New Year’s Resolutions That You Can Actually Keep

28 Dec

Written by Cherrish Holland, Certified Financial Counselor with LSS Financial Counseling

Take a minute to exhale. The Holiday Season is almost over. Thanksgiving—check. Christmas—check.  New Years—Ugh!  Another New Year and we feel compelled to make some type of resolution that will radically change our bottom line or our waist line.  With only 8% of us actually meeting our resolutions from last year, it is no wonder that there is often a sense of dread about New Year’s Resolutions.

A guaranteed way to jump that to a 92% success rate is to keep your financial resolutions simple and attainable.  Here are straightforward financial resolutions that you can make and accomplish even before Punxsutawney Phil lets us know if we will have 6 more week of winter.

Payroll Deduct for ‘Pay Later’ Expenses

Many financial resolutions start with some type of savings goal.  This resolution isn’t about saving, it’s about planning for and managing those expenses that don’t happen every month but definitely can be expected. These expenses include car repairs, home maintenance, out of pocket medical expenses, gifts, and travel.  Although they may not occur every month, they tend to be larger expenses when they do sneak up.

Your first step to accomplish this resolution is to estimate about how much money you spend on these type of expenses throughout the year. Take that amount divided by your total number of paychecks per year.  Now setup an automatic payroll deduction into a separate ‘pay later’ account and wait for a tire to blow!  You will have the money set aside to cover that expense and won’t have to use a credit card to pay for it.

Abandon the $5 habit

Here is a simple math equation—

$5/day times 30 days/month =  $150/month!

That $5 a day coffee, pastry, or lotto ticket expense is preventing you from having $1,800.  Take a minute to picture all the things you could do with $1,800– a trip, a few car payments, pay down a credit card, or finally have the comfort of money in savings.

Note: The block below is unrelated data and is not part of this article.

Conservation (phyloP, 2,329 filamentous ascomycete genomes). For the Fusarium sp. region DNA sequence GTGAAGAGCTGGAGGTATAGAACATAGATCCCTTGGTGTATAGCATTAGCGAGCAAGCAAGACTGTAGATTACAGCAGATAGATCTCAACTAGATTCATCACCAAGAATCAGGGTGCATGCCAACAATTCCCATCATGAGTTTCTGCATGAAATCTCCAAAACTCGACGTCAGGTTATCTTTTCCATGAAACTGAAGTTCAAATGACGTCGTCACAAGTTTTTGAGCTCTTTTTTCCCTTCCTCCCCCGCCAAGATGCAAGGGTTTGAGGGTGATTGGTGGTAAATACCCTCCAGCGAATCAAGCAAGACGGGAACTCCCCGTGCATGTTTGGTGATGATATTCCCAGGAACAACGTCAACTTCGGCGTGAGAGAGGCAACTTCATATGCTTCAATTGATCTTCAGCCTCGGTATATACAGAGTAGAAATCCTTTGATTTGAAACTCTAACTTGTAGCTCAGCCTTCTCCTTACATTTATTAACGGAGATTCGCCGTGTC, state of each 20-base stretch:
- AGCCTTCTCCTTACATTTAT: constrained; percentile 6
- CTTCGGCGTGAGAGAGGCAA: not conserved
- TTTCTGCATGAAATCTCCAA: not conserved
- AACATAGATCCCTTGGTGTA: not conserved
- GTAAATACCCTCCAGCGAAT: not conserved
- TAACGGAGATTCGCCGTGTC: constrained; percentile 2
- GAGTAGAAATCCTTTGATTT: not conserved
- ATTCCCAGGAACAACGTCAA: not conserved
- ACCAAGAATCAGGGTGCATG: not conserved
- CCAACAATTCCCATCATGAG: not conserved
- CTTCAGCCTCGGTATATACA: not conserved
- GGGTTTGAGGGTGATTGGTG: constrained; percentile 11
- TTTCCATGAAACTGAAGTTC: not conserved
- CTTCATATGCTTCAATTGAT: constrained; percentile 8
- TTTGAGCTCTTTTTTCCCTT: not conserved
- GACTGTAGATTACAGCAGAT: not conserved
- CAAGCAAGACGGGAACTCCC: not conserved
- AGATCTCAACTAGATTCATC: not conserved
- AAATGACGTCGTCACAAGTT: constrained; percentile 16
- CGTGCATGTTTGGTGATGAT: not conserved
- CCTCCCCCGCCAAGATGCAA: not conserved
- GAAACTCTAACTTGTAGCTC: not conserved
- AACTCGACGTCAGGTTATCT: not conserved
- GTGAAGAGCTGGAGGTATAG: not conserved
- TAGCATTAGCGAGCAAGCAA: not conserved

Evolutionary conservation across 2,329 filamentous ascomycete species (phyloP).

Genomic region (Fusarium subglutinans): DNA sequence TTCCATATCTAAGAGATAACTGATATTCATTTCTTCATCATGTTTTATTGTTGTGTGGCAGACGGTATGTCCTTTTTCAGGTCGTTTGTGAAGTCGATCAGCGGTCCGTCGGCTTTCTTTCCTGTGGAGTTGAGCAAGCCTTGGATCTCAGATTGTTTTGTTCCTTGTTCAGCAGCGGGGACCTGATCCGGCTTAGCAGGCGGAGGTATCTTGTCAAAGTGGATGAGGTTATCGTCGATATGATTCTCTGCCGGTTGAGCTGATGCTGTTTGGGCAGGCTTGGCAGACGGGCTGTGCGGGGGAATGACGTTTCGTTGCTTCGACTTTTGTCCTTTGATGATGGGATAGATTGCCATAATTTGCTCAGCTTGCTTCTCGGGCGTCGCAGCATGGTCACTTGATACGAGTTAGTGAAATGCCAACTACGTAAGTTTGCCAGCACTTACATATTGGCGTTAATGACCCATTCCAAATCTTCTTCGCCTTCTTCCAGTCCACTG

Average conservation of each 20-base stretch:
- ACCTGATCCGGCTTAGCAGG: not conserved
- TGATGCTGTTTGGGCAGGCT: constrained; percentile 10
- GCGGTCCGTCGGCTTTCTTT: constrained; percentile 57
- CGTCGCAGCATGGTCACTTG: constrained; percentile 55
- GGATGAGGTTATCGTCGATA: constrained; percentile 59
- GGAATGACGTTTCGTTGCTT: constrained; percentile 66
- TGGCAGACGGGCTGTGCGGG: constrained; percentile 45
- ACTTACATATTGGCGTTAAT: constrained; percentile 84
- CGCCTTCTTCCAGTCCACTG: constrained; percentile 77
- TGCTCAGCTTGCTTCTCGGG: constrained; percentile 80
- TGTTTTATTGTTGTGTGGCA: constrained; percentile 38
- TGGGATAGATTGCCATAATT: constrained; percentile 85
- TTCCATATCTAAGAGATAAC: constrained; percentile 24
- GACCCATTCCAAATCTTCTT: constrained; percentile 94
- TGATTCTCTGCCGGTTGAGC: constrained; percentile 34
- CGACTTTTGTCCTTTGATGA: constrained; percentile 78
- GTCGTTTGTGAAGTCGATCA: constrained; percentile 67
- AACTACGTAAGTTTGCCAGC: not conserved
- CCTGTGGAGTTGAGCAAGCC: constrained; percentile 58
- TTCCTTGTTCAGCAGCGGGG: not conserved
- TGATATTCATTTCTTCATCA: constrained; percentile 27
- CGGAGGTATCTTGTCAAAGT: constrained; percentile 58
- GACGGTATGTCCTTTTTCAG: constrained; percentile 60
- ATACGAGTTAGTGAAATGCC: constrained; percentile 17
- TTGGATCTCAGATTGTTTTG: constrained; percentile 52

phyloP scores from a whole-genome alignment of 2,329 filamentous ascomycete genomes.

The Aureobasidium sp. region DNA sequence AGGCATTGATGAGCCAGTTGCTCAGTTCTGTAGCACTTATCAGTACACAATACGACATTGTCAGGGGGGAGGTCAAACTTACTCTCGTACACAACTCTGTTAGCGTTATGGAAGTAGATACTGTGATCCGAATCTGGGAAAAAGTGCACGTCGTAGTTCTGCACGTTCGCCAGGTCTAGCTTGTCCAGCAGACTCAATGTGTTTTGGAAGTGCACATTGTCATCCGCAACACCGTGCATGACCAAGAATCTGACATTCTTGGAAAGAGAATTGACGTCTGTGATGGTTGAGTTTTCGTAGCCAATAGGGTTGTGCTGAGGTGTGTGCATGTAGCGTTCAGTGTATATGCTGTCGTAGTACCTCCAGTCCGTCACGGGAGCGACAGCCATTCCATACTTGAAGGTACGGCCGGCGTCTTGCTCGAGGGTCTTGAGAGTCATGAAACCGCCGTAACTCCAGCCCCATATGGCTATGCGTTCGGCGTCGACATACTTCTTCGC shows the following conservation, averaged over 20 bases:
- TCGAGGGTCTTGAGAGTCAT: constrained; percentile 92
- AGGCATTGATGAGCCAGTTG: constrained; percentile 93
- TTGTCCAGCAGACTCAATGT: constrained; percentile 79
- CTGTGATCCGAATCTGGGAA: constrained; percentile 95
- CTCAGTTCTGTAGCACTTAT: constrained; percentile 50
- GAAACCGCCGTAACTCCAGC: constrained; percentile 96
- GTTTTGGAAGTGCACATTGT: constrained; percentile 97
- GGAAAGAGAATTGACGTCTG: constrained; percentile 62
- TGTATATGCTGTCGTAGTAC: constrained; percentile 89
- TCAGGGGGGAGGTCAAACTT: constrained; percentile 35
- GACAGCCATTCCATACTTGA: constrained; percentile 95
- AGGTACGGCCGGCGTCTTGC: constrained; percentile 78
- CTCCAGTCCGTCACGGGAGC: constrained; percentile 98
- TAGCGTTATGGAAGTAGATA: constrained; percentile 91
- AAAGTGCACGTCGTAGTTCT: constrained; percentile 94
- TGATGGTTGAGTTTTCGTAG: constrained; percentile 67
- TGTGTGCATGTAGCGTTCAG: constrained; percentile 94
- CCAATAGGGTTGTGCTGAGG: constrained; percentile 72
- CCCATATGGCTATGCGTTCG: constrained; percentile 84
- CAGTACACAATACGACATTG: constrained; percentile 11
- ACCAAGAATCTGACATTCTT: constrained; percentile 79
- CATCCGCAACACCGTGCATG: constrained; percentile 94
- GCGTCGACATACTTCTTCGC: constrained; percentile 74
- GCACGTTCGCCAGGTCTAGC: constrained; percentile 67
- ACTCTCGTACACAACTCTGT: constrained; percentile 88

Okay—maybe it would be difficult to resolve to abandon the coffee altogether—so try to cut it down to just once a week. That still saves you $1,560 from what you were spending with the daily dose of $5 coffee, and you still get to see your favorite barista weekly!

Examine the State of Your Student Loan Borrowing

With high unemployment over the past few years, many of us have gone back to college or are helping our kids afford the ever increasing cost of higher education.  The New Year is often the start of a new semester and student loan borrowing is at the forefront of how most of us pay for college.  Make a resolution to really look at your full student loan picture or how much student loan debt you have co-signed for your kids. Visit this great calculator for information on how big of a salary you will need after college to support your student loan debt.

Make a resolution to not borrow more than what you will need to cover tuition and books. Try to limit the amount of overage you take and make sure that you are not using that overage to pay off other debt. That is just juggling debt and not actually repaying anything.

Take Action to Reduce Debt Today

Those Christmas expense credit card statements will be arriving in your inbox or mailbox in the next couple of weeks.  Instead of just clicking the ‘pay minimum payment’ box really review your statements.  If you are only making the minimum payment how long will it take you to repay the debt?  That information is now included in your statements. I recently was shocked to see a credit card statement with an $817 balance that showed it would take 14 years to repay the debt. That puts the debt still being paid until 2026!  Rewind 14 years and your back in 1998. Can you imagine still paying an $817 debt from when President Clinton was in the White House?!

Set a resolution to get started today on-line through LSS Financial Counseling or give us a call at 877.577.2227 to setup an appointment. We will help you with a plan and timeline for when you can be debt free—probably even before President Obama is out of the White House!

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